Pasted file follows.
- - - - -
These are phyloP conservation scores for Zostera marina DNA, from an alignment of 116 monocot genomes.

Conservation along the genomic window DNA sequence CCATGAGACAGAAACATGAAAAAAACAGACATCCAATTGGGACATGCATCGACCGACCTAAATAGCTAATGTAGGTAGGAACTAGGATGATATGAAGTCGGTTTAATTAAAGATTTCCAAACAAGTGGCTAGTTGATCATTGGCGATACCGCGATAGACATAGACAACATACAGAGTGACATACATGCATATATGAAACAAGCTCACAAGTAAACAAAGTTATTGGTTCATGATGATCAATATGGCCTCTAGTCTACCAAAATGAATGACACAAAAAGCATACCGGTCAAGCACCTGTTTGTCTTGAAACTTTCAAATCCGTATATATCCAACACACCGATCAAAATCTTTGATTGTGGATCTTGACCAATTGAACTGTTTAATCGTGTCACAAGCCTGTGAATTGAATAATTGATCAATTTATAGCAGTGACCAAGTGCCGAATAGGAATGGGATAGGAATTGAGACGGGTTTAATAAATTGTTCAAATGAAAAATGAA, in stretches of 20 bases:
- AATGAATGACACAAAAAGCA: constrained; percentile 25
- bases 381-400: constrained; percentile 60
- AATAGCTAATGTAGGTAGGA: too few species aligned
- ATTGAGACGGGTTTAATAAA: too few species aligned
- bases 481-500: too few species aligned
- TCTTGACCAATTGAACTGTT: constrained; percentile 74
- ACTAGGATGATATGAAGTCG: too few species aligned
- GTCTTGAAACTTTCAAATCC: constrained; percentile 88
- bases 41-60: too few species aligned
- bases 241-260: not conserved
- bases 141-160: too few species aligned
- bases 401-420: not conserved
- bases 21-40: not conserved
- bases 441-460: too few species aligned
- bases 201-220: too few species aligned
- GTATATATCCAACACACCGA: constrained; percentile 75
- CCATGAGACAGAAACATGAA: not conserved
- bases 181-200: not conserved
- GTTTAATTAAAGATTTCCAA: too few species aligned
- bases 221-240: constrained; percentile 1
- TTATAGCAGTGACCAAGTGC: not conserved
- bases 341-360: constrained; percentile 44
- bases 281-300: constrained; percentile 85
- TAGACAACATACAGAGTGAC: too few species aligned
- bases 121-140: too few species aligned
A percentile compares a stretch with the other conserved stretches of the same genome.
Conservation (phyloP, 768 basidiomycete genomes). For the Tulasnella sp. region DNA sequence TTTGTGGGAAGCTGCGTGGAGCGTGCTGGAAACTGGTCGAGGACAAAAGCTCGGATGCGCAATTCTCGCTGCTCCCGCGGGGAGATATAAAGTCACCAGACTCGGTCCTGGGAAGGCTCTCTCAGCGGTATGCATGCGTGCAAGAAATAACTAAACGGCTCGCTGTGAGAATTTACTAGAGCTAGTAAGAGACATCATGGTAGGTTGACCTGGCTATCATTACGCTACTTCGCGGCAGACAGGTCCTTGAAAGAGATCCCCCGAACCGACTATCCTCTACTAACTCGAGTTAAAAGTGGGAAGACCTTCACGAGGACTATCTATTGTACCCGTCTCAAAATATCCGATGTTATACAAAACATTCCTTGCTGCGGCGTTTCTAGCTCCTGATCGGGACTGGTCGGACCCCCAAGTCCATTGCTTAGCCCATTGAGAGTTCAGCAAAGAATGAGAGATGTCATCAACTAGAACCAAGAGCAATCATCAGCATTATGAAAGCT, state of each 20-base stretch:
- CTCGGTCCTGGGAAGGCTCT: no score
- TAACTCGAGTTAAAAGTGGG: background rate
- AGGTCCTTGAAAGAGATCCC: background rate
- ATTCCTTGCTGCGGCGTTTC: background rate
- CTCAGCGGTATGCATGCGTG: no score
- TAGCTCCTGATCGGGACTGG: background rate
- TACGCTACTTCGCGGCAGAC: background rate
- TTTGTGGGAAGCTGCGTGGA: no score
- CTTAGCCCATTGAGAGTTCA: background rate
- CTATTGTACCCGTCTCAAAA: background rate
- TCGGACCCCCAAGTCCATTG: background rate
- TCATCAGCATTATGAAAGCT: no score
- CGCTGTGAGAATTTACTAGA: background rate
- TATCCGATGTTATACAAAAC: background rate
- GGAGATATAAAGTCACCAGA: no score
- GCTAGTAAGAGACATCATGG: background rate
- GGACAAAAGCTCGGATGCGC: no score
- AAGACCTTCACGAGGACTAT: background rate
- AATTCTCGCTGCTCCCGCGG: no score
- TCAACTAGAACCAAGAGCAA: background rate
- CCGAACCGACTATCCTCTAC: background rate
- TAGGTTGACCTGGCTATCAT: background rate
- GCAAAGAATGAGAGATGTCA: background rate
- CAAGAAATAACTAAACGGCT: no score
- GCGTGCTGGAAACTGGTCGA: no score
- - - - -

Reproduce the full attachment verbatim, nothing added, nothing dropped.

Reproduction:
These are phyloP conservation scores for Zostera marina DNA, from an alignment of 116 monocot genomes.

Conservation along the genomic window DNA sequence CCATGAGACAGAAACATGAAAAAAACAGACATCCAATTGGGACATGCATCGACCGACCTAAATAGCTAATGTAGGTAGGAACTAGGATGATATGAAGTCGGTTTAATTAAAGATTTCCAAACAAGTGGCTAGTTGATCATTGGCGATACCGCGATAGACATAGACAACATACAGAGTGACATACATGCATATATGAAACAAGCTCACAAGTAAACAAAGTTATTGGTTCATGATGATCAATATGGCCTCTAGTCTACCAAAATGAATGACACAAAAAGCATACCGGTCAAGCACCTGTTTGTCTTGAAACTTTCAAATCCGTATATATCCAACACACCGATCAAAATCTTTGATTGTGGATCTTGACCAATTGAACTGTTTAATCGTGTCACAAGCCTGTGAATTGAATAATTGATCAATTTATAGCAGTGACCAAGTGCCGAATAGGAATGGGATAGGAATTGAGACGGGTTTAATAAATTGTTCAAATGAAAAATGAA, in stretches of 20 bases:
- AATGAATGACACAAAAAGCA: constrained; percentile 25
- bases 381-400: constrained; percentile 60
- AATAGCTAATGTAGGTAGGA: too few species aligned
- ATTGAGACGGGTTTAATAAA: too few species aligned
- bases 481-500: too few species aligned
- TCTTGACCAATTGAACTGTT: constrained; percentile 74
- ACTAGGATGATATGAAGTCG: too few species aligned
- GTCTTGAAACTTTCAAATCC: constrained; percentile 88
- bases 41-60: too few species aligned
- bases 241-260: not conserved
- bases 141-160: too few species aligned
- bases 401-420: not conserved
- bases 21-40: not conserved
- bases 441-460: too few species aligned
- bases 201-220: too few species aligned
- GTATATATCCAACACACCGA: constrained; percentile 75
- CCATGAGACAGAAACATGAA: not conserved
- bases 181-200: not conserved
- GTTTAATTAAAGATTTCCAA: too few species aligned
- bases 221-240: constrained; percentile 1
- TTATAGCAGTGACCAAGTGC: not conserved
- bases 341-360: constrained; percentile 44
- bases 281-300: constrained; percentile 85
- TAGACAACATACAGAGTGAC: too few species aligned
- bases 121-140: too few species aligned
A percentile compares a stretch with the other conserved stretches of the same genome.
Conservation (phyloP, 768 basidiomycete genomes). For the Tulasnella sp. region DNA sequence TTTGTGGGAAGCTGCGTGGAGCGTGCTGGAAACTGGTCGAGGACAAAAGCTCGGATGCGCAATTCTCGCTGCTCCCGCGGGGAGATATAAAGTCACCAGACTCGGTCCTGGGAAGGCTCTCTCAGCGGTATGCATGCGTGCAAGAAATAACTAAACGGCTCGCTGTGAGAATTTACTAGAGCTAGTAAGAGACATCATGGTAGGTTGACCTGGCTATCATTACGCTACTTCGCGGCAGACAGGTCCTTGAAAGAGATCCCCCGAACCGACTATCCTCTACTAACTCGAGTTAAAAGTGGGAAGACCTTCACGAGGACTATCTATTGTACCCGTCTCAAAATATCCGATGTTATACAAAACATTCCTTGCTGCGGCGTTTCTAGCTCCTGATCGGGACTGGTCGGACCCCCAAGTCCATTGCTTAGCCCATTGAGAGTTCAGCAAAGAATGAGAGATGTCATCAACTAGAACCAAGAGCAATCATCAGCATTATGAAAGCT, state of each 20-base stretch:
- CTCGGTCCTGGGAAGGCTCT: no score
- TAACTCGAGTTAAAAGTGGG: background rate
- AGGTCCTTGAAAGAGATCCC: background rate
- ATTCCTTGCTGCGGCGTTTC: background rate
- CTCAGCGGTATGCATGCGTG: no score
- TAGCTCCTGATCGGGACTGG: background rate
- TACGCTACTTCGCGGCAGAC: background rate
- TTTGTGGGAAGCTGCGTGGA: no score
- CTTAGCCCATTGAGAGTTCA: background rate
- CTATTGTACCCGTCTCAAAA: background rate
- TCGGACCCCCAAGTCCATTG: background rate
- TCATCAGCATTATGAAAGCT: no score
- CGCTGTGAGAATTTACTAGA: background rate
- TATCCGATGTTATACAAAAC: background rate
- GGAGATATAAAGTCACCAGA: no score
- GCTAGTAAGAGACATCATGG: background rate
- GGACAAAAGCTCGGATGCGC: no score
- AAGACCTTCACGAGGACTAT: background rate
- AATTCTCGCTGCTCCCGCGG: no score
- TCAACTAGAACCAAGAGCAA: background rate
- CCGAACCGACTATCCTCTAC: background rate
- TAGGTTGACCTGGCTATCAT: background rate
- GCAAAGAATGAGAGATGTCA: background rate
- CAAGAAATAACTAAACGGCT: no score
- GCGTGCTGGAAACTGGTCGA: no score